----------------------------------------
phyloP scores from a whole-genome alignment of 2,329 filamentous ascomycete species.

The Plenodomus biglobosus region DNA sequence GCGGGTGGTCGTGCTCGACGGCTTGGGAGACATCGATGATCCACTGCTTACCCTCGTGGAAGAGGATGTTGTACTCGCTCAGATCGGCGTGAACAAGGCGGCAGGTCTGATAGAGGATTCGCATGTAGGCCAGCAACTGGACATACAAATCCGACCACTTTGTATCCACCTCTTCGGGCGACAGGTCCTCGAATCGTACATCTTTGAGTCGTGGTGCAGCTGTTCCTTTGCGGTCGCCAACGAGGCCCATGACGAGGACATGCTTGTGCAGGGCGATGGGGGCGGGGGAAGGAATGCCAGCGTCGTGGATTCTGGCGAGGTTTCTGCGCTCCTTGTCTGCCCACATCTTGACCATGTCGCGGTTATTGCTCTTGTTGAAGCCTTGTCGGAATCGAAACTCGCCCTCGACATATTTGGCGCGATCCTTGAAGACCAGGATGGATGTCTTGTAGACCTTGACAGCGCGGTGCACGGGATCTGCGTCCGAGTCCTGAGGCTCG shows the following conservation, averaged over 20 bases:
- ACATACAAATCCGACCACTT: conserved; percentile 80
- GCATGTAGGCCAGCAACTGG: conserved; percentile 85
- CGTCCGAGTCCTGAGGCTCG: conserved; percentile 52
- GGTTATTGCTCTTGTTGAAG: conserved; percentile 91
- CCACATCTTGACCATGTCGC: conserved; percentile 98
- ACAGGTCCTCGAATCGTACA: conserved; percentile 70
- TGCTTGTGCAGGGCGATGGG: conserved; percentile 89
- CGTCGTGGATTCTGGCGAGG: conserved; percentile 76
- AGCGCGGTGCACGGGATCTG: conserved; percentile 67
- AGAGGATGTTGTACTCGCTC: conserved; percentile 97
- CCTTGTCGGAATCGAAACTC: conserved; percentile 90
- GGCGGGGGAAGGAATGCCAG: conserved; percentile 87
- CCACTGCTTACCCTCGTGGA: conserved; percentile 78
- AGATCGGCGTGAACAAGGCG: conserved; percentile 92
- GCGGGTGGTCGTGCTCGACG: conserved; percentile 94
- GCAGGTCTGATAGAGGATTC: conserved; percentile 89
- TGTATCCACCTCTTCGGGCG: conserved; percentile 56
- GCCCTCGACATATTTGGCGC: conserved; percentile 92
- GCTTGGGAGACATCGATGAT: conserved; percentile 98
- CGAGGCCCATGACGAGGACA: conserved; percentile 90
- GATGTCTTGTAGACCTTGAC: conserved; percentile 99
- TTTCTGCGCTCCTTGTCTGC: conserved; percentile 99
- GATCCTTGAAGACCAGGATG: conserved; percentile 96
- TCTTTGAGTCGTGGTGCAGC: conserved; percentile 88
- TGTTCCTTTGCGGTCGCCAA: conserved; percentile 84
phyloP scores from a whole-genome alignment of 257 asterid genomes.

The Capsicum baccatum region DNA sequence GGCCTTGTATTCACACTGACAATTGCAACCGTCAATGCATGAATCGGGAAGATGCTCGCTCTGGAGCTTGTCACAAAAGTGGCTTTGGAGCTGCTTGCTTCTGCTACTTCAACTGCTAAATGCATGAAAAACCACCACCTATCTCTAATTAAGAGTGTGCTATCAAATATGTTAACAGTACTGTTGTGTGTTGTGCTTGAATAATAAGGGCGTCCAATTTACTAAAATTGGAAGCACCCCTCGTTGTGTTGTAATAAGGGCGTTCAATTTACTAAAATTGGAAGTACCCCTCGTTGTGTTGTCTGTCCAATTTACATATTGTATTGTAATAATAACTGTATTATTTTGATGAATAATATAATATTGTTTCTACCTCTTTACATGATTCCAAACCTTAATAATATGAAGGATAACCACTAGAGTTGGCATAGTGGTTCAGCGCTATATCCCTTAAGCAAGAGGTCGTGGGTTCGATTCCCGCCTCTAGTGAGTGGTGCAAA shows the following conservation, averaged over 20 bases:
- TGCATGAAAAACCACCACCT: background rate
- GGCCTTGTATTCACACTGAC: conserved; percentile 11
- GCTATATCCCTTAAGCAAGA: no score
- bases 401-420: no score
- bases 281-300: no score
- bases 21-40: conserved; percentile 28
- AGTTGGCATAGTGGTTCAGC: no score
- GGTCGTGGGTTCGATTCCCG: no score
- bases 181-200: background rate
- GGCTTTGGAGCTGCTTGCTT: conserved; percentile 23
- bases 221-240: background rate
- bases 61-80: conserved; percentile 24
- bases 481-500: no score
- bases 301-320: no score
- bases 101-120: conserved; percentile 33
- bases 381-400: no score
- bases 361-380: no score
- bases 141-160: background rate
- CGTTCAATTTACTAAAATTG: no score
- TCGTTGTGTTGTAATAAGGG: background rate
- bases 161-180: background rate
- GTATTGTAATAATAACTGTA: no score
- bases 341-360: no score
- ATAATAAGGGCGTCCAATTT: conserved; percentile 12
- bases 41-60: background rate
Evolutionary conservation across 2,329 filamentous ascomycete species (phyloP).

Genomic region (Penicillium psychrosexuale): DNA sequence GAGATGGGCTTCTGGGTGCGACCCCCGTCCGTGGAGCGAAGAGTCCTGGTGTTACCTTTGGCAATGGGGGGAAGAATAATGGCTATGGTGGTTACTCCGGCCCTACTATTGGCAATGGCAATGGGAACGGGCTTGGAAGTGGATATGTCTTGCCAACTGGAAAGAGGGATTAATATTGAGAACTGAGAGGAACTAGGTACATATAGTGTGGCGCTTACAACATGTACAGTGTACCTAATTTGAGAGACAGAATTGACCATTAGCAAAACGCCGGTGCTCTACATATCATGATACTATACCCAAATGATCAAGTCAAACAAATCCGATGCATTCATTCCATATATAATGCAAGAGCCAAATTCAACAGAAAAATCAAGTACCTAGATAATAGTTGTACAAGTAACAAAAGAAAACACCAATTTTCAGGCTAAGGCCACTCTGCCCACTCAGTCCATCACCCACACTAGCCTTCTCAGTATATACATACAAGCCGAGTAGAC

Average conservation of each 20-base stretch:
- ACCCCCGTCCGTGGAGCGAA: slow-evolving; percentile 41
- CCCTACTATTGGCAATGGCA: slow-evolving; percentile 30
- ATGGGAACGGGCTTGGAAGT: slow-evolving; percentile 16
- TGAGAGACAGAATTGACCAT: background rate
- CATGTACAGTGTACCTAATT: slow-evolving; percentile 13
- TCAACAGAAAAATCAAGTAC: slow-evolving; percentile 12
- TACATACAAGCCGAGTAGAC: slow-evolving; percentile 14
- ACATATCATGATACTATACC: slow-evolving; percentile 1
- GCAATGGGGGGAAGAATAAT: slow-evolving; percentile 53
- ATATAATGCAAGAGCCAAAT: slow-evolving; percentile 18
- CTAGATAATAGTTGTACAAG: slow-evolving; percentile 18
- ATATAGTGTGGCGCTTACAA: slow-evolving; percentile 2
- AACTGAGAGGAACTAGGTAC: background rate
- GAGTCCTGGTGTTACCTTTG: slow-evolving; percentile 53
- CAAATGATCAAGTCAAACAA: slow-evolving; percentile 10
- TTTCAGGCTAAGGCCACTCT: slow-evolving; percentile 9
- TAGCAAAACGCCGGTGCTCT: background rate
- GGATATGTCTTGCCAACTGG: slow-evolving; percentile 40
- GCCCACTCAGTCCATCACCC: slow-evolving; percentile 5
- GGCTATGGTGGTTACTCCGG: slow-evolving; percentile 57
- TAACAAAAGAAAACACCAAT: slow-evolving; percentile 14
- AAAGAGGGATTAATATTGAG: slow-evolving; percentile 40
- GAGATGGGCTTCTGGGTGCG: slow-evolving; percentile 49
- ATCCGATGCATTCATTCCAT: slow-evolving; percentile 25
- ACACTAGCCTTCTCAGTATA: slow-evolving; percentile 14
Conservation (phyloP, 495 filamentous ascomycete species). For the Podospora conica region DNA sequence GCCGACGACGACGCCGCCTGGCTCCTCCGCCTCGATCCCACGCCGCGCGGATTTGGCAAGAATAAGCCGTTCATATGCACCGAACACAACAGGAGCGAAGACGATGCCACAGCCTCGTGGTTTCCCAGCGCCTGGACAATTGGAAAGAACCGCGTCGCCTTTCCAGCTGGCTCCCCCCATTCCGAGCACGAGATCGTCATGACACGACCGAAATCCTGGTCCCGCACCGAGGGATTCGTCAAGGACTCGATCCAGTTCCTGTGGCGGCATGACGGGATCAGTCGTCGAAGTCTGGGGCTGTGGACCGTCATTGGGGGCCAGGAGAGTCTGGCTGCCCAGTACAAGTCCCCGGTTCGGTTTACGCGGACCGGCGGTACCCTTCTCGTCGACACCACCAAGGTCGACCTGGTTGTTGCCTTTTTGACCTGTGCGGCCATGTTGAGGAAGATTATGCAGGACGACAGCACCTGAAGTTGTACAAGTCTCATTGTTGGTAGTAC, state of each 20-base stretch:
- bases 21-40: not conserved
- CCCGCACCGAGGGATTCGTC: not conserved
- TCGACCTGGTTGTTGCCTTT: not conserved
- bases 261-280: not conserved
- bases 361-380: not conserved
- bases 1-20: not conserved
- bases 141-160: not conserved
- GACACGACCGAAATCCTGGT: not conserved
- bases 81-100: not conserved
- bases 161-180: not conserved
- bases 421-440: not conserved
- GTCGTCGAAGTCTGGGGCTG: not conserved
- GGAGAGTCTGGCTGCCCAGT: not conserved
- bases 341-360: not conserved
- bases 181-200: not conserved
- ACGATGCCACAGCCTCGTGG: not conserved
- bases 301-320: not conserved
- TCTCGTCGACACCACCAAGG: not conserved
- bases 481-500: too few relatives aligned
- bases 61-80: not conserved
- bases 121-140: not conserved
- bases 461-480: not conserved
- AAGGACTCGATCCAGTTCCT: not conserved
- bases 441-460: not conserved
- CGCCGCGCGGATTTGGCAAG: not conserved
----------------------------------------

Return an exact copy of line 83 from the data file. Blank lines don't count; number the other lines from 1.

Conservation (phyloP, 495 filamentous ascomycete species). For the Podospora conica region DNA sequence GCCGACGACGACGCCGCCTGGCTCCTCCGCCTCGATCCCACGCCGCGCGGATTTGGCAAGAATAAGCCGTTCATATGCACCGAACACAACAGGAGCGAAGACGATGCCACAGCCTCGTGGTTTCCCAGCGCCTGGACAATTGGAAAGAACCGCGTCGCCTTTCCAGCTGGCTCCCCCCATTCCGAGCACGAGATCGTCATGACACGACCGAAATCCTGGTCCCGCACCGAGGGATTCGTCAAGGACTCGATCCAGTTCCTGTGGCGGCATGACGGGATCAGTCGTCGAAGTCTGGGGCTGTGGACCGTCATTGGGGGCCAGGAGAGTCTGGCTGCCCAGTACAAGTCCCCGGTTCGGTTTACGCGGACCGGCGGTACCCTTCTCGTCGACACCACCAAGGTCGACCTGGTTGTTGCCTTTTTGACCTGTGCGGCCATGTTGAGGAAGATTATGCAGGACGACAGCACCTGAAGTTGTACAAGTCTCATTGTTGGTAGTAC, state of each 20-base stretch: